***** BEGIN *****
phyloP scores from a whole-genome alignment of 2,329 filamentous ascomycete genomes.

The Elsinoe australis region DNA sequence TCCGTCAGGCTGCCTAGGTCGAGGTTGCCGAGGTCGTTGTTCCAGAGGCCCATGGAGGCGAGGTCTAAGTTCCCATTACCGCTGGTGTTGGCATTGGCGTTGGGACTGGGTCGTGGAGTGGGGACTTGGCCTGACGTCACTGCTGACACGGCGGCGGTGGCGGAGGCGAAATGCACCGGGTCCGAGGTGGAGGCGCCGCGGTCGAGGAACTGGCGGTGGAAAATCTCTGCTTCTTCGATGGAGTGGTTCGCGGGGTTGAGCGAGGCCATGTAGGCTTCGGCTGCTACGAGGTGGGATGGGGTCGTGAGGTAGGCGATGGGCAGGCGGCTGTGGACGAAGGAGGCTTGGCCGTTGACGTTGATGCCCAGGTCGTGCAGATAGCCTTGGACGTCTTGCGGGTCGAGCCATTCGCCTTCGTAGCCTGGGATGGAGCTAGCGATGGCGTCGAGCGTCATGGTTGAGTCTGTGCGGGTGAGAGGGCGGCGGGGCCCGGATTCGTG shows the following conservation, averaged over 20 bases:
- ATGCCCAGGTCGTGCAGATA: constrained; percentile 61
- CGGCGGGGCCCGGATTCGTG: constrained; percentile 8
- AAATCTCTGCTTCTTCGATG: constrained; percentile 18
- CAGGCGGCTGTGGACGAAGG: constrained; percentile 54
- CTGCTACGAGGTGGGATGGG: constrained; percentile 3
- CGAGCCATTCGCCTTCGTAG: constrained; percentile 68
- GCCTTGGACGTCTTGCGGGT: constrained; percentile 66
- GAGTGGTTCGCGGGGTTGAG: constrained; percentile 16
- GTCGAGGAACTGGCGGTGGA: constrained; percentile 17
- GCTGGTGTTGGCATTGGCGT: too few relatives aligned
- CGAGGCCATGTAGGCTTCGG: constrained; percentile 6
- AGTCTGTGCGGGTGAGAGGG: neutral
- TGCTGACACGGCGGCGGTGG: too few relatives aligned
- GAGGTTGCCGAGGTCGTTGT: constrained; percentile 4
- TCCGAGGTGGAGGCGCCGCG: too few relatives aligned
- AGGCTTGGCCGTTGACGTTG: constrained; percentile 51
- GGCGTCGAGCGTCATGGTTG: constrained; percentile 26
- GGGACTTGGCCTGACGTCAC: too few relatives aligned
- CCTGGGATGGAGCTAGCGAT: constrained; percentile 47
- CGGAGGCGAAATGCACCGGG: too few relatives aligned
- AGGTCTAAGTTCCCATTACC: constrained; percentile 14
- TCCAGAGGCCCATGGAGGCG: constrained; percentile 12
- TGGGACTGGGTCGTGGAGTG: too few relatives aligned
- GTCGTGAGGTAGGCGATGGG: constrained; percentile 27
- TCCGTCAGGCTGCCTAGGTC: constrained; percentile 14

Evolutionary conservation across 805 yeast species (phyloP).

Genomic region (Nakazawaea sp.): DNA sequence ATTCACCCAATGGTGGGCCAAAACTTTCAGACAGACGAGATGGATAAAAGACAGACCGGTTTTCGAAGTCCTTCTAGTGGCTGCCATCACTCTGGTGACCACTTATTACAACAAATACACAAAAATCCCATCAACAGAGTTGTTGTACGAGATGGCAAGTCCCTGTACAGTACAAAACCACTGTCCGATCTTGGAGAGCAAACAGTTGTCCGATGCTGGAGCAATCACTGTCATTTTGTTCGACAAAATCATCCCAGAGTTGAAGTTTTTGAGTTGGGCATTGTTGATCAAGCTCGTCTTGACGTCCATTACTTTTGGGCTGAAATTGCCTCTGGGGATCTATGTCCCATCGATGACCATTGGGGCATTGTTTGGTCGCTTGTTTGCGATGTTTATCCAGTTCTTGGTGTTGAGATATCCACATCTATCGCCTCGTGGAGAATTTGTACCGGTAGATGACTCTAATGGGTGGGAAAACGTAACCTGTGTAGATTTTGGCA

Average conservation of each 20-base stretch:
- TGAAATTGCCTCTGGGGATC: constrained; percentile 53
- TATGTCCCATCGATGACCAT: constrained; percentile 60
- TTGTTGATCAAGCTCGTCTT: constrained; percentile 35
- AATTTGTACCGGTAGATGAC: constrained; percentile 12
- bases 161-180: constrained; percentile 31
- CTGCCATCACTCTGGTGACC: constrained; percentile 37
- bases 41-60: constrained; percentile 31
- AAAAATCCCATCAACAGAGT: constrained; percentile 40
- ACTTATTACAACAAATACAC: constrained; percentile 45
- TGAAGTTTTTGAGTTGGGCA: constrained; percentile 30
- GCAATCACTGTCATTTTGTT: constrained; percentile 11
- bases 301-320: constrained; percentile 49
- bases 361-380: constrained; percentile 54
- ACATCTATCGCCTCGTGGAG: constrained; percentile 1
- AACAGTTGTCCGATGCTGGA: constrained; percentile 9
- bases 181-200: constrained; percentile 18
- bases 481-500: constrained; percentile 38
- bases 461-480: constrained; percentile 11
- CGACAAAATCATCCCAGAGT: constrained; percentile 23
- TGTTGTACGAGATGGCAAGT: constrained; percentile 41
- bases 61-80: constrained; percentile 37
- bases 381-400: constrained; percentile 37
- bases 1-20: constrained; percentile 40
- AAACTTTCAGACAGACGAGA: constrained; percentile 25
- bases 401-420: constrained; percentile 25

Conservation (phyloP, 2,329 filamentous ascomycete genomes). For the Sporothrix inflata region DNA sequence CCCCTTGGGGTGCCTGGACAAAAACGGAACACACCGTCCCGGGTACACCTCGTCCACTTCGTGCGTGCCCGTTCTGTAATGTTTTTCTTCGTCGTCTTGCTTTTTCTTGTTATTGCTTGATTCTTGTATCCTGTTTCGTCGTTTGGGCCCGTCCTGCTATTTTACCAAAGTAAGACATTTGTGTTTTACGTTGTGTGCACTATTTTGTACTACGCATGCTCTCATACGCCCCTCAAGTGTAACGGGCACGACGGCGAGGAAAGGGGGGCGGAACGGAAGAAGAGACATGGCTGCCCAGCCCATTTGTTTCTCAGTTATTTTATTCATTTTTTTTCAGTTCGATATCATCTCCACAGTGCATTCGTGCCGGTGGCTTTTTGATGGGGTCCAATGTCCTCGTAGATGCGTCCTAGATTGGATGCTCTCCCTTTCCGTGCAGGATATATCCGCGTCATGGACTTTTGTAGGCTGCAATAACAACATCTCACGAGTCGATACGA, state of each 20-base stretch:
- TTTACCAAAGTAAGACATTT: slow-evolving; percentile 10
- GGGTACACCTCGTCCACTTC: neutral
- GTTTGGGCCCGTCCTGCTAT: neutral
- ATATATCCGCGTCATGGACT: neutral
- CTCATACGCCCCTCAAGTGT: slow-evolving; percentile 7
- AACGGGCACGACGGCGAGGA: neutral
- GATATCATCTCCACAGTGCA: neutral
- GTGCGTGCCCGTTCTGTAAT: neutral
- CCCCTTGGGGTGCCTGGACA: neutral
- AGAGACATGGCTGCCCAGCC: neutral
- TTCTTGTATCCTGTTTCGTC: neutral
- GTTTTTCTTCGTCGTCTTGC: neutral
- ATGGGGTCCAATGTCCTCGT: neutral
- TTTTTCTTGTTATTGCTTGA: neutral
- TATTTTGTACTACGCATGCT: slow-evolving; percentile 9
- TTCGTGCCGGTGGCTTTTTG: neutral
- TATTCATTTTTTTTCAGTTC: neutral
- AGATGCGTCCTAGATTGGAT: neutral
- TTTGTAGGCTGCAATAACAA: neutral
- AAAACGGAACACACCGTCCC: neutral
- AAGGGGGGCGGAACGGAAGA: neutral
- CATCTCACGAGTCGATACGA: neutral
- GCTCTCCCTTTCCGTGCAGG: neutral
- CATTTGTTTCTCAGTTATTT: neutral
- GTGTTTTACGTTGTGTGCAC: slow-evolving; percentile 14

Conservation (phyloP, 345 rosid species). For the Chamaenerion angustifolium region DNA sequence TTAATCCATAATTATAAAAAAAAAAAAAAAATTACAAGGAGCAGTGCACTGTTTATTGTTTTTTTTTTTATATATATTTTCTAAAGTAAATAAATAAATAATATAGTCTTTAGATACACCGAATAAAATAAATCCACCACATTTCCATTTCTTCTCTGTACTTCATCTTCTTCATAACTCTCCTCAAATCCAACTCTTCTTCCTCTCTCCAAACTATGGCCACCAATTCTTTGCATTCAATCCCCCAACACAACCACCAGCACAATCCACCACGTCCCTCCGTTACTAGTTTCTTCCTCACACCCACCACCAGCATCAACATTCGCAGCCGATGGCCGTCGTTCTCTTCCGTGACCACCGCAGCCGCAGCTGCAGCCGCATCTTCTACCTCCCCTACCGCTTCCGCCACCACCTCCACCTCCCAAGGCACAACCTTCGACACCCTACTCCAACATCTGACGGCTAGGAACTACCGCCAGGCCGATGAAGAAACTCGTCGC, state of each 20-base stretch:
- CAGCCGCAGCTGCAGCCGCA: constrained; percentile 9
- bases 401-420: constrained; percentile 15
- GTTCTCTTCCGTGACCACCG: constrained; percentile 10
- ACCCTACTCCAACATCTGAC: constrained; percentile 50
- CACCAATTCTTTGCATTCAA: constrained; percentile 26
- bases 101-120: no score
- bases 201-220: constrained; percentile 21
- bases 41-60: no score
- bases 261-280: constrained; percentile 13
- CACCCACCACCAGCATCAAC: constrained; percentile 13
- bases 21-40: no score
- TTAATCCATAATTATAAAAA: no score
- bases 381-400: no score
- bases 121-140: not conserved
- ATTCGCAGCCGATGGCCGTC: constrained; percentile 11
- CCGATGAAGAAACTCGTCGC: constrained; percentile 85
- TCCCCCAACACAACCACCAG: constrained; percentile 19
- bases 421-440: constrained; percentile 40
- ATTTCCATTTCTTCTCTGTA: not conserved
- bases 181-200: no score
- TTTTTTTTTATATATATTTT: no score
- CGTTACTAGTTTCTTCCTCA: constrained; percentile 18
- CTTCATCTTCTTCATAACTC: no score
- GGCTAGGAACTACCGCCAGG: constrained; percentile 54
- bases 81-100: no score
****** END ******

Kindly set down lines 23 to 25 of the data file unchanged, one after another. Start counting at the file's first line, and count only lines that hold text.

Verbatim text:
- AGGTCTAAGTTCCCATTACC: constrained; percentile 14
- TCCAGAGGCCCATGGAGGCG: constrained; percentile 12
- TGGGACTGGGTCGTGGAGTG: too few relatives aligned